I grow Worcester pearmains and Cox’s orange pippins, as well as Bramley apples to cook with.
If you want to grow pears, choose a conference pear because it self-pollinates. Likewise, self-fertile cherries are the best option. I grow Cherry Stella.
How do I plant a fruit tree?
First, remove any grass or weeds growing on the soil around where you want to plant the tree. I mark my space out with a plastic hula hoop, and remove any grass growing inside the ring.
Dig a hole that is double the size of the tree’s root ball. Then dig over the base of the hole to loosen up the soil. This makes it easier for the tree to grow new roots fast.
Stand the tree in the hole, making sure that the surface of the soil on its root ball is at the same level as the surrounding soil. A tree that is buried too deep will suffer poor growth.
Backfill the hole with the soil you dug out. If your soil is quite poor, it helps to mix in some compost before you put it back in the hole. Use your heel to firm it all down.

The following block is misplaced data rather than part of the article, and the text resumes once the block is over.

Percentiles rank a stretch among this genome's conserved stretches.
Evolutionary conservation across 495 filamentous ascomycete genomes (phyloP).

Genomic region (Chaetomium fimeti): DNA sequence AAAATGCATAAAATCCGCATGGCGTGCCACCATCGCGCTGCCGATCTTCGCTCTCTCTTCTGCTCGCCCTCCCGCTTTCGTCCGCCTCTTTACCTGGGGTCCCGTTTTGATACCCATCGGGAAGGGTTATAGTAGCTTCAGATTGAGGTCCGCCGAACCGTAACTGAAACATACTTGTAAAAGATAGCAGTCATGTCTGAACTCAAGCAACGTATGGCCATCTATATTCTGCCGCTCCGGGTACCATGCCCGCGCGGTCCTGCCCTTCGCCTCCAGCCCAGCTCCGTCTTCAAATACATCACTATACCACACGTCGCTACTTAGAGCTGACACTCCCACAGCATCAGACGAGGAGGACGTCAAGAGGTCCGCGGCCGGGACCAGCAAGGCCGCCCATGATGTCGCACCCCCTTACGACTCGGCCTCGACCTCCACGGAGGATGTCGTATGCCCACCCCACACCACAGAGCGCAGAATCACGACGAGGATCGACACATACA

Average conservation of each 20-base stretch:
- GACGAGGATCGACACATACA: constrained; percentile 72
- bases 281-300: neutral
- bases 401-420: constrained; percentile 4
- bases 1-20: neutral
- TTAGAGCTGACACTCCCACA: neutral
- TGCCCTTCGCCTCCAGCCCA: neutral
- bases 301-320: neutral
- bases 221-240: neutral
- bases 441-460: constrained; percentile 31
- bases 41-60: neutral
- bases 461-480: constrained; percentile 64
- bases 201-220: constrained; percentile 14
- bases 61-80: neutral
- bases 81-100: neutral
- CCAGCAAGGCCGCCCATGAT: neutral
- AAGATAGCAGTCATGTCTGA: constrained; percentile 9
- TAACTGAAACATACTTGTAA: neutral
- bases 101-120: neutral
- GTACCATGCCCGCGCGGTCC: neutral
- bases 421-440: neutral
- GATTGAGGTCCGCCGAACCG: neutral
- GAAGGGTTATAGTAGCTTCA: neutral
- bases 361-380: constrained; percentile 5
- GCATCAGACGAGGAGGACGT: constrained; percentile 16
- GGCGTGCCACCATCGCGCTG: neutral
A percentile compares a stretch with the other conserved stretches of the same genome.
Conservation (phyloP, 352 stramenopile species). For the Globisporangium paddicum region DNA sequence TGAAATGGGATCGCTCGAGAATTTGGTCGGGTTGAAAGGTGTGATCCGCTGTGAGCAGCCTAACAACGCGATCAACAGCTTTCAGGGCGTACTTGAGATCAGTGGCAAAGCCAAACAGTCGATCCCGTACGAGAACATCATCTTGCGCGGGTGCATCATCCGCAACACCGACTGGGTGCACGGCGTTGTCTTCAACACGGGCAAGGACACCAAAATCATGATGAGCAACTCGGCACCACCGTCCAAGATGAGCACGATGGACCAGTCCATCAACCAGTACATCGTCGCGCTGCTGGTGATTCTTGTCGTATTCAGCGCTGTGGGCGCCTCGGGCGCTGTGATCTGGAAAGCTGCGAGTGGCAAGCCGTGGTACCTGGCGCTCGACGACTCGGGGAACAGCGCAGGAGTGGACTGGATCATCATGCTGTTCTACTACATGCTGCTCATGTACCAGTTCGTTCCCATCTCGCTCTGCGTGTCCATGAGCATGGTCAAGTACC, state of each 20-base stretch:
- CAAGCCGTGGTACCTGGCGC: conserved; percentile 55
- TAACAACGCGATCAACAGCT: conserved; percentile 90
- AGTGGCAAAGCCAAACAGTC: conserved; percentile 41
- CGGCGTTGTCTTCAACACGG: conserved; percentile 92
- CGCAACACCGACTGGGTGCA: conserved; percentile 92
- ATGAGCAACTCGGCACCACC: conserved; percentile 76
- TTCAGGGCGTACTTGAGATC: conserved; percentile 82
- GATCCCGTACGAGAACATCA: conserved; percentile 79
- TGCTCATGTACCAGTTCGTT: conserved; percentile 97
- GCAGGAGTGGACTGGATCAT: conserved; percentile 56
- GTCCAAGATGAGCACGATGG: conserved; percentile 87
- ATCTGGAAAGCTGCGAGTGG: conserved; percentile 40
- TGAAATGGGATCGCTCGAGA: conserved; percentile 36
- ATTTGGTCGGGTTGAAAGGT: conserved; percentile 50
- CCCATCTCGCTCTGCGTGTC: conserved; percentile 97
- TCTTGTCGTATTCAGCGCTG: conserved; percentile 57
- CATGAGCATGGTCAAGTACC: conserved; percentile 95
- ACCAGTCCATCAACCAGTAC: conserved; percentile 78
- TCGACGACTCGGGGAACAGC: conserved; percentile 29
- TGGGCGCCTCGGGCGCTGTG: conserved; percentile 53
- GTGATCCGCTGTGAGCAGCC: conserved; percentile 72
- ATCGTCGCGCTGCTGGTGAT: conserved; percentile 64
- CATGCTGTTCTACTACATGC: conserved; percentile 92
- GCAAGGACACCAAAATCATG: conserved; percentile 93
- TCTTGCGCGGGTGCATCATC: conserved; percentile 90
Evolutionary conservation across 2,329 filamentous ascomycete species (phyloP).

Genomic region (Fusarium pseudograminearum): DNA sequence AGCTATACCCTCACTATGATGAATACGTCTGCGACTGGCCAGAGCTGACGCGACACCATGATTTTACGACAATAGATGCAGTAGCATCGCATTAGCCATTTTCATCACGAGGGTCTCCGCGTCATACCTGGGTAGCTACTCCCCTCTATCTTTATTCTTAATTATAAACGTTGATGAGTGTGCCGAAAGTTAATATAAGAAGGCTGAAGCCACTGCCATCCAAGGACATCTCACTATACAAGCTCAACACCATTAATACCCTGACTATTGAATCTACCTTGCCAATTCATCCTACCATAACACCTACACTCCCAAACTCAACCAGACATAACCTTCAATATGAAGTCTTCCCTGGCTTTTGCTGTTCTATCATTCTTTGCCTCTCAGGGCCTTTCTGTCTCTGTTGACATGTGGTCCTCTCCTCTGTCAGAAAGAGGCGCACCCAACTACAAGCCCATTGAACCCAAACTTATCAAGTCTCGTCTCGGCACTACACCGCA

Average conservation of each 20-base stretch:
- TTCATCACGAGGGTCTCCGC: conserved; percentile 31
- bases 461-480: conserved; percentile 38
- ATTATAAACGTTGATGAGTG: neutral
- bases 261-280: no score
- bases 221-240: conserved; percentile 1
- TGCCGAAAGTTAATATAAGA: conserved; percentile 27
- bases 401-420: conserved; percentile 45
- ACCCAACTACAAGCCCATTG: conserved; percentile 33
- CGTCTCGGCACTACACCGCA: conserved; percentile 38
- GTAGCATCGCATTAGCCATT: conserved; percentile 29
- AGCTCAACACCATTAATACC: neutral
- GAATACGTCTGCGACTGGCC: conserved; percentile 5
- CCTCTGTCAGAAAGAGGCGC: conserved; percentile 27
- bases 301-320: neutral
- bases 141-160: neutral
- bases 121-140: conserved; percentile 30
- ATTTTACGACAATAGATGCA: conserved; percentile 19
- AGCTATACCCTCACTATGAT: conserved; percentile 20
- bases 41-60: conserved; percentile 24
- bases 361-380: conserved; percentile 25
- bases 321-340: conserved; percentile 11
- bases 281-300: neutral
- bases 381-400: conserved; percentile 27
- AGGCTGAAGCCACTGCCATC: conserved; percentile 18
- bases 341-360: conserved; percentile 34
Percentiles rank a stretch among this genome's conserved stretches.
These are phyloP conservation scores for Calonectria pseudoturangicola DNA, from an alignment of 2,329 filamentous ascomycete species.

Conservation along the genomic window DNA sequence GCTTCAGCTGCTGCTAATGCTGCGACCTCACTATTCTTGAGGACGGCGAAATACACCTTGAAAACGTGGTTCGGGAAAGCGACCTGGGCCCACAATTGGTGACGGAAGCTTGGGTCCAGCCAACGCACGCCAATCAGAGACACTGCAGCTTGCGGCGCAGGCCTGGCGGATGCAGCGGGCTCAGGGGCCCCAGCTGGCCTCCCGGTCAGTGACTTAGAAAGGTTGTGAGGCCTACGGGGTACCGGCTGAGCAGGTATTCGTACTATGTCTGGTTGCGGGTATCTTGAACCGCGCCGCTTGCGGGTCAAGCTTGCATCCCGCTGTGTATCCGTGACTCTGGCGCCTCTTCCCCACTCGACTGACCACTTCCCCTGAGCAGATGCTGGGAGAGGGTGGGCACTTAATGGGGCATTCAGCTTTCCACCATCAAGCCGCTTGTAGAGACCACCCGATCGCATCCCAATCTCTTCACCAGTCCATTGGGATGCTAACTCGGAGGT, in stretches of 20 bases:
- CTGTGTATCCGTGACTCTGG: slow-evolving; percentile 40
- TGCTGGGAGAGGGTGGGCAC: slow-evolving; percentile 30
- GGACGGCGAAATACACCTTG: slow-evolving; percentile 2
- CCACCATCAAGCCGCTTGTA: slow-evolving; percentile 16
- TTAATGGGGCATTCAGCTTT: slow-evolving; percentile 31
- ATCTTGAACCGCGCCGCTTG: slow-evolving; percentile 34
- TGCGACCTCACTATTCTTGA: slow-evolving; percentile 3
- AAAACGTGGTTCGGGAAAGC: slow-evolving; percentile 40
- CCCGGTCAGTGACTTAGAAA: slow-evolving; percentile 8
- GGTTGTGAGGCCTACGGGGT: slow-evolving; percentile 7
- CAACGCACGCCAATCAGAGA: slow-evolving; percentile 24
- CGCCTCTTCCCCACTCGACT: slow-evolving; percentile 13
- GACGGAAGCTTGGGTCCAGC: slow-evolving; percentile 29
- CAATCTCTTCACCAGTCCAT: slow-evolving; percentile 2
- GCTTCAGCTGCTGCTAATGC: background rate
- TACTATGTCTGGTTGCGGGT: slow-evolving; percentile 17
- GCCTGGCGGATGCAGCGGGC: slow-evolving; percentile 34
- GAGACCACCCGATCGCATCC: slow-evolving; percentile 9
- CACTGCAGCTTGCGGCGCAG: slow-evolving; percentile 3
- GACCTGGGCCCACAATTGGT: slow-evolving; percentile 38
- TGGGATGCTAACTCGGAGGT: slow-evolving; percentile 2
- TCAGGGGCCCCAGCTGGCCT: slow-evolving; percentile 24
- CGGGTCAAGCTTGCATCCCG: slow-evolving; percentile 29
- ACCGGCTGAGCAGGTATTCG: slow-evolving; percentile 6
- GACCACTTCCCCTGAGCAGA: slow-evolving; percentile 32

Stake the tree to stop it being damaged or uprooted by strong winds. Drive a wooden stake into the ground just outside the root ball, tipped backwards at a 45 degree angle towards the trunk. This will ensure the stake doesn’t damage the roots.
Tie the tree to the stake using a special tree tie, which is like a belt buckle, or an old pair of tights. These are soft so they won’t cut into the tree as it grows.
Finally, water in the tree really well. You can also add a weed-block material across the ring of bare soil around the tree, or put down a mulch of bark chippings. This stops water and nutrients being stolen by grass and weeds.
Now you’re ready to enjoy the year-round benefits of a mini-orchard – blossom in spring, leafy canopies in summer and rich, sweet fruit in autumn.
For more garden planting ideas, check out my blog:
David Domoney is a Chartered Horticulturalist, Broadcaster, and Author. David has worked with a number of the UK’s leading garden retailers as a plant buyer and strategic consultant. With more than 30 years experience, in horticulture, David is as passionate about plants now as he was when he bought his first plant at a village fete.